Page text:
it was a dark and stormy afternoon…



a corner of the garden, originally uploaded by kellypuffs.

It was a dark, windy and warm autumn afternoon here.

The backyard furniture is once again in the backyard. Finally. Because we are giant sloths, the picnic table, benches, and two Adirondack chairs have been sitting in the driveway since the yard sale. But Nov 1 is rapidly approaching, and Nov 1 means No More Overnight Parking On The Street, and we now are a FOUR car family, and our driveway is TINY and so we finally had a compelling reason to move the crap back.

The empty nest is not so empty anymore.

We had an empty nest for a year. It was nice. It was quiet. I spent probably the first six months mourning the Girl’s departure to college. Then I started thinking about art space in the house. Then the Boy came home to live in the barn. Then Himself’s Girl came. And don’t forget the Wonder Dog and the 3 cats.

The house is full once more.

And I’m loving it.

It’s a different dynamic, with four self-sufficient, busy adults in the house. Everyone chips in, everyone picks up after themselves, and best of all, we share a similar temperament.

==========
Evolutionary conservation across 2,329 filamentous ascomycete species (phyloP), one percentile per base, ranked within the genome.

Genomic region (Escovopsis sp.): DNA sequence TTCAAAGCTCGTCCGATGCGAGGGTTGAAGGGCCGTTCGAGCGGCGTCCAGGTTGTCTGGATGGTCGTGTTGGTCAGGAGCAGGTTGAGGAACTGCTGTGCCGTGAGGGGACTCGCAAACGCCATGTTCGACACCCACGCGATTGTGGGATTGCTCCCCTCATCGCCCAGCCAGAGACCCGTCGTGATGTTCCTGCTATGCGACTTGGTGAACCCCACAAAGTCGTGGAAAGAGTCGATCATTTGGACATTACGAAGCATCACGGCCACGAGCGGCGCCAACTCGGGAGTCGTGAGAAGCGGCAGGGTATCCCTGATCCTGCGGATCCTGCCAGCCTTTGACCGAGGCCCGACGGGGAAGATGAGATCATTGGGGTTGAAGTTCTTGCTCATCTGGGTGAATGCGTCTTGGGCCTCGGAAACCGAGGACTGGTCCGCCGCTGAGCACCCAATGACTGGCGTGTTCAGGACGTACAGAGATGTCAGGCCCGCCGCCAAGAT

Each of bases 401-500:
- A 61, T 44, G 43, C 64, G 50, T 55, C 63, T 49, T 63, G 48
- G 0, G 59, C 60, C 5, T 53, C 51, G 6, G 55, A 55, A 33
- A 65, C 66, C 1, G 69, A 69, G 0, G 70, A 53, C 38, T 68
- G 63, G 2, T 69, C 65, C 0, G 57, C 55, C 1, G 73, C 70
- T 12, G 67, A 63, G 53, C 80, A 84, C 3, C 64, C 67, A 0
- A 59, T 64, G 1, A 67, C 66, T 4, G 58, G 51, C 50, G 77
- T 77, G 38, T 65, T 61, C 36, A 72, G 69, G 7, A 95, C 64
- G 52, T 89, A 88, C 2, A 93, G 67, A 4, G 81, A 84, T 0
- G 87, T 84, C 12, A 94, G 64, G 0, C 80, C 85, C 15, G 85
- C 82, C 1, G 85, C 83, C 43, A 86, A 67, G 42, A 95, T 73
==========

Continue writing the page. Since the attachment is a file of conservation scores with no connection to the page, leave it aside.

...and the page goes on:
This afternoon, the strains of Cole Porter could be heard coming from the barn, where Himself was puttering with the reel-to-reel going. Above, in the Mancave, the Boy was napping. He wasn’t screaming, which was surprising, given Himself’s music choices.

Anyway, it’s working out great.

But I’m going to need a pseudonym for Himself’s Girl, since you’ll probably be hearing more about her here … hmm…..

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5 thoughts on “it was a dark and stormy afternoon…

  1. P.S. I’m loving the new template. You must have had some time on your hands.
    P.P.S I’m loving too, the Miss Read book you sent me. I’m trying to ration myself to just a few pages each night so I don’t finish it too quickly.
    xxxxxx

  2. No read to ration. She continued to write two separate chronicles of village life over many years … there are several sequels to the one I gave you that I’m SURE can be found in your local library, AND when you run out of those, go to the Fairacre series.

    All wonderful,gentle, observational writing from times gone by.

  3. There’s a great series of books by Ann Taylor (don’t remember the titles) that chronicle life in a small village in Ireland in the 60’s. I highly recommend them.

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